It’s a game Beijing believes it will win because it isn’t worried about the possibility of escalation, but knows Western countries are, Mastro said, adding that the “Chinese don’t believe in inadvertent escalation.”
“If there’s a crash, the Chinese either want to fight a war and they will or they don’t and they won’t,” she said. “From their viewpoint, it doesn’t make any sense you would be pushed into a war you don’t want to fight.”
“They are engaging in these risky behaviors and then saying (to opponents), it would be safer for you if you weren’t here.”
If that’s the case, why now?
Mastro and others said it is significant that China has so far picked US allies – rather than the US itself – for this game of chicken.
Doing so could be its way of trying to fracture a US-assembled coalition of Pacific partners, said Timothy Heath, senior international defense researcher at the RAND Corp. think tank.
He noted the increased importance Washington is placing on the Quad – its informal alliance with Australia, India and Japan that has held two summits in the past year – and US statements about building coalitions to stand by Taiwan, the democratically self-ruled island Beijing considers part of its territory and has threatened to take by force if necessary.
“Targeting US allies like Canada and Australia could be a way to probe weaknesses in such coalitions and raise awareness in the home audiences of those countries about the perils of military cooperation with the US against China,” Heath said.
Beijing sees playing chicken with those countries as less risky than doing so with the US, as they have more limited means of response, Mastro said.
“[China] doesn’t have to go against the United States to undermine the US position in Asia. They just have to pull (its) allies away,” she said.
And China is likely to be playing the long game, analysts said, using its gray zone tactics to nibble away at US influence gradually.
Layton put it this way: “China will be hoping that foreign military aircraft, faced with an ongoing threat of collision or damage, will be gradually forced out of the South China Sea. If so, with China’s activities increasingly less challenged, other countries may gradually come to accept, or at least acquiesce to, China’s extraordinary territorial claims.”
Rogue squadron theory
Still, not all observers are convinced the increased aggression above the Pacific is part of a grand plan.
One theory is it could be the work of a rogue pilot or squadron taking their own initiative rather than following orders from Beijing.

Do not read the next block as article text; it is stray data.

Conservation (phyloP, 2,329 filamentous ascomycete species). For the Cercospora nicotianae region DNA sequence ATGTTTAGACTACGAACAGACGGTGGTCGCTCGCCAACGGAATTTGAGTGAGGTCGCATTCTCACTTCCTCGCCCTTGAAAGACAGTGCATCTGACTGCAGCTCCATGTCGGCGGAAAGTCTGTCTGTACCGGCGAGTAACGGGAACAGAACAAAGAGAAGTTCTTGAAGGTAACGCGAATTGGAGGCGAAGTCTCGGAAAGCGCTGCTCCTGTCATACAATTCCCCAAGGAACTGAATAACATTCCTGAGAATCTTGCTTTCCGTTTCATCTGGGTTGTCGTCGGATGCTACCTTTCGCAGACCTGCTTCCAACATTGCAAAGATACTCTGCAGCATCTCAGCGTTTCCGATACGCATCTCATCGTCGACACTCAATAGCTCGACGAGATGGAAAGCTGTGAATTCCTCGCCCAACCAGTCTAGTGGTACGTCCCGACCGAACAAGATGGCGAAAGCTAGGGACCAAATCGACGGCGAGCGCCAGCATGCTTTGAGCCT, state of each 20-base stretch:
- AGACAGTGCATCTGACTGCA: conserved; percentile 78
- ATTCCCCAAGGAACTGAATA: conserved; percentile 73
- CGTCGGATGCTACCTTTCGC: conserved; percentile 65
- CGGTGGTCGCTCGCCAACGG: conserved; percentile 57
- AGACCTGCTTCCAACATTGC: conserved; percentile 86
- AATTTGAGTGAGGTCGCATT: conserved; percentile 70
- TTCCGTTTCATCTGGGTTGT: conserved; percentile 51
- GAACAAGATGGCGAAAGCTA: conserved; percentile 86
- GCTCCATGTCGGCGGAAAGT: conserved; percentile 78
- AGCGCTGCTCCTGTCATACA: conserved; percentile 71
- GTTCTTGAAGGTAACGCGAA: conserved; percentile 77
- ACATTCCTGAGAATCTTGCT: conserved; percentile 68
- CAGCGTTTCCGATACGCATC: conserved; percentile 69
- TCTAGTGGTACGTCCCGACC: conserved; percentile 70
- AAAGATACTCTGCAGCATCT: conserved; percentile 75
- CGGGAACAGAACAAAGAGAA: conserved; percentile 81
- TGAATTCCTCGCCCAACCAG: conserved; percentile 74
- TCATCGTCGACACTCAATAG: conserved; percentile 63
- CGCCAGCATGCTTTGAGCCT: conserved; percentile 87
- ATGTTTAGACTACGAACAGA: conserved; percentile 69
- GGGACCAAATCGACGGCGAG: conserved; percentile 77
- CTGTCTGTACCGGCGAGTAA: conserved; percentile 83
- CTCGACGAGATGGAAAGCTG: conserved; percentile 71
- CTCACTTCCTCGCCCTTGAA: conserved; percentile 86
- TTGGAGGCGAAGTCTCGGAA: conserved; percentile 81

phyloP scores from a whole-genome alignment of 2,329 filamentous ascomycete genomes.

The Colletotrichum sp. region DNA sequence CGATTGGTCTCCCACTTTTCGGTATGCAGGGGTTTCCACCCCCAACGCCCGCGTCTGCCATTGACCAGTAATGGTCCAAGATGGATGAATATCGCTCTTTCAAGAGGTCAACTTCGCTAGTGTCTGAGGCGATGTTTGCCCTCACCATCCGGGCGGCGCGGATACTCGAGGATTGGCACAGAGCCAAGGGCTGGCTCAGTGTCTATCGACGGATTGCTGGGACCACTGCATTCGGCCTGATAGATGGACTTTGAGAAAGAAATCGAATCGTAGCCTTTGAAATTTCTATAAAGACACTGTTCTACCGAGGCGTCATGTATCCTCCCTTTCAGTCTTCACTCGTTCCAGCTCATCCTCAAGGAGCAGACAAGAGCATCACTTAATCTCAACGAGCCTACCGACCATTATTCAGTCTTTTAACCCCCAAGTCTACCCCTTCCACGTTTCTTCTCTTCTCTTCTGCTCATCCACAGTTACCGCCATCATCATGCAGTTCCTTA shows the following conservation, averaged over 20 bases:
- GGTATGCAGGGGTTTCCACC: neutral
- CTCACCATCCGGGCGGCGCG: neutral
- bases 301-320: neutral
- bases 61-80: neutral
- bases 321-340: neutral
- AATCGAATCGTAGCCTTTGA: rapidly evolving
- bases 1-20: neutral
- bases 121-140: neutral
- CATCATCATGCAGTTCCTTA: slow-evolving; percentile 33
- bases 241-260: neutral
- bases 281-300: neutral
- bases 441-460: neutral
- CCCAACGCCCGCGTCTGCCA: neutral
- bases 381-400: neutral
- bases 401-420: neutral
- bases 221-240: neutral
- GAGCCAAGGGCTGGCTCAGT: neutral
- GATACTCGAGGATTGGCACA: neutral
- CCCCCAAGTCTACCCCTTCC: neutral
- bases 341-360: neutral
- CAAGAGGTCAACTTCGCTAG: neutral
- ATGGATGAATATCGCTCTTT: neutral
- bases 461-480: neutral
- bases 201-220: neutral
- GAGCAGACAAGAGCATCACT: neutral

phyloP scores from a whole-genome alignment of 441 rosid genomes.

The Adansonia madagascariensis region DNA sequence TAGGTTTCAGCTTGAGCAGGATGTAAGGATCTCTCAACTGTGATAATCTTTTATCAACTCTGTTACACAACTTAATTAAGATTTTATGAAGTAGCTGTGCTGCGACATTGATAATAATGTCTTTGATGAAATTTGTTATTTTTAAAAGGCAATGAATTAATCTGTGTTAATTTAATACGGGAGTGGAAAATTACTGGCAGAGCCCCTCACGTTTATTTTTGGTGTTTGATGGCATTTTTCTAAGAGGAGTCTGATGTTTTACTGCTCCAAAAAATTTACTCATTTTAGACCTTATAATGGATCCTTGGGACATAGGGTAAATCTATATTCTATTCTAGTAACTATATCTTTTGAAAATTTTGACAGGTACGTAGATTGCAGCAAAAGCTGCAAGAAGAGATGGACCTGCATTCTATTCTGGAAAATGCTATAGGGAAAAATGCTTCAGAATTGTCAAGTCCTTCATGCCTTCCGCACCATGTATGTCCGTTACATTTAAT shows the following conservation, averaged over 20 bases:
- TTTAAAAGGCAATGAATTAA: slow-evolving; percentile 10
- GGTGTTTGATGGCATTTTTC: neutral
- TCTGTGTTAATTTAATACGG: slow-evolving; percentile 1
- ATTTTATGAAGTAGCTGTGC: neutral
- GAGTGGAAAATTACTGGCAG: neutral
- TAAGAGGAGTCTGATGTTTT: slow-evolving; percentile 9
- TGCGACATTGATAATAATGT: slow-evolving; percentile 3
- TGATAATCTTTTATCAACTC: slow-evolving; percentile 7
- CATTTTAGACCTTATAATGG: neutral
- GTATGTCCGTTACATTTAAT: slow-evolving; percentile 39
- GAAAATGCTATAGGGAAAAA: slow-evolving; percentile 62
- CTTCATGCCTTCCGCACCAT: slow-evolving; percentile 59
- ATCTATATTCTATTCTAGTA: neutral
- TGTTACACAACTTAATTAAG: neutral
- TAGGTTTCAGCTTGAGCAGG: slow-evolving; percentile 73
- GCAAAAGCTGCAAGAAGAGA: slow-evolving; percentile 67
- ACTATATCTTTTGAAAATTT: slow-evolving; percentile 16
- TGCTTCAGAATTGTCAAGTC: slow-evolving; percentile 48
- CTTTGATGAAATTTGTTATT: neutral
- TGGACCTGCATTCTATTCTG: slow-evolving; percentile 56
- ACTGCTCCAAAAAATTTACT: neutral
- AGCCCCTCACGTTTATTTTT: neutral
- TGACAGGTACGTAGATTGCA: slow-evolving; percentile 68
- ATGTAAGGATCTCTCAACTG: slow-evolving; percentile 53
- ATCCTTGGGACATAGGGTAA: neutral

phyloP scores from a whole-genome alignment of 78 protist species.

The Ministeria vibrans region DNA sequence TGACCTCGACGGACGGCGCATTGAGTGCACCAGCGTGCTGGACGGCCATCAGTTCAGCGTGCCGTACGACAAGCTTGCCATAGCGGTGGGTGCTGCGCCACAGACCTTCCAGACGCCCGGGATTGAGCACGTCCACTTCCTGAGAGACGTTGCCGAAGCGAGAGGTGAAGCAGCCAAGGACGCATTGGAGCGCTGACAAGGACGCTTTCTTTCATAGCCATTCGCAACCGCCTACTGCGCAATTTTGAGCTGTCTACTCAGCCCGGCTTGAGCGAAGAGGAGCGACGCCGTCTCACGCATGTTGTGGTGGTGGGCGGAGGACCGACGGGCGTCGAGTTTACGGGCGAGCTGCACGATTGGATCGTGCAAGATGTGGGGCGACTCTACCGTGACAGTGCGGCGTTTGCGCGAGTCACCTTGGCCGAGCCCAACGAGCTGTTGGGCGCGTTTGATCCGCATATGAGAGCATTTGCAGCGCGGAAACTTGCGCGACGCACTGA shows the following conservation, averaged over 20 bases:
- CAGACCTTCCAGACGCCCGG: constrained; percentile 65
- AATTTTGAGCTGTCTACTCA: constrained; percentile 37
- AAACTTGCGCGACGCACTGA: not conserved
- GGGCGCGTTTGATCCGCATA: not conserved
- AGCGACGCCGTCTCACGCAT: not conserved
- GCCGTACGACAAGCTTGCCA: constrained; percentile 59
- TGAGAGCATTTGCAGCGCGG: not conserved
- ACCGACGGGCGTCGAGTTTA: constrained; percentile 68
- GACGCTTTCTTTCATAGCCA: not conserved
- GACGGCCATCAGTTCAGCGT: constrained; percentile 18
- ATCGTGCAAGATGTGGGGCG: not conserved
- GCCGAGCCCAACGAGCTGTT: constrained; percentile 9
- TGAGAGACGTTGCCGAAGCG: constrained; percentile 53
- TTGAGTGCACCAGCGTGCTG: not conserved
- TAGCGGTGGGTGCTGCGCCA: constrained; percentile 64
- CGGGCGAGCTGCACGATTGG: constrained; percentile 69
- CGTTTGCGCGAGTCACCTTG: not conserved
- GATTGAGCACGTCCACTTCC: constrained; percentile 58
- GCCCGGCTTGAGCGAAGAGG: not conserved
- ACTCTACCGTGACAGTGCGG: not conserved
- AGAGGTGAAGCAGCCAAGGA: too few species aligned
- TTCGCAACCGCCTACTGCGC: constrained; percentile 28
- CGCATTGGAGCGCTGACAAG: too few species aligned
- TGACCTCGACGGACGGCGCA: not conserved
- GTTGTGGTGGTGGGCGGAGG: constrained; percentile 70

Drew Thompson, a former US Defense Department official and visiting senior research fellow at the Lee Kuan Yew School of Public Policy at the National University of Singapore, called on Australian and Canadian authorities to release more details of the encounters.
For instance, much could be inferred from the tail numbers of the Chinese jets said to have repeatedly buzzed the Canadian planes, he said. If the tail numbers were the same or similar in different incidents that could back up the rogue pilot theory, he said.
However, if the tail numbers indicated different planes and different squadrons then “maybe it’s more than the initiative of a misguided individual pilot who wants to make a political statement,” Thompson said.
Where to from here?
Whatever the motivation behind the aggression, Thompson said possible diplomatic solutions appeared thin on the ground so far.
“The next step is to go public and put a little pressure on China,” he said.
But Mastro said trying to embarrass China would have little effect as it viewed the situation through a different prism to the West.
“I know we say they should have the same interests as we do … but they don’t,” she said.
Still, Washington and its allies should let Beijing know they will hold the Chinese Communist Party responsible if its brinksmanship were to spin out of control, Mastro said.
“We waste our time trying to figure out Chinese intentions,” she said of Western countries. “[Asking ourselves] was it on purpose, was it not on purpose, we give them so many outs.”
As the biggest names in defense gather in Singapore this weekend, the big question on most lips will be this: How long will Washington and its allies continue to provide those “outs” before deciding to harden their stance – and calling China’s bluff.
CNN’s Oren Liebermann contributed to this report.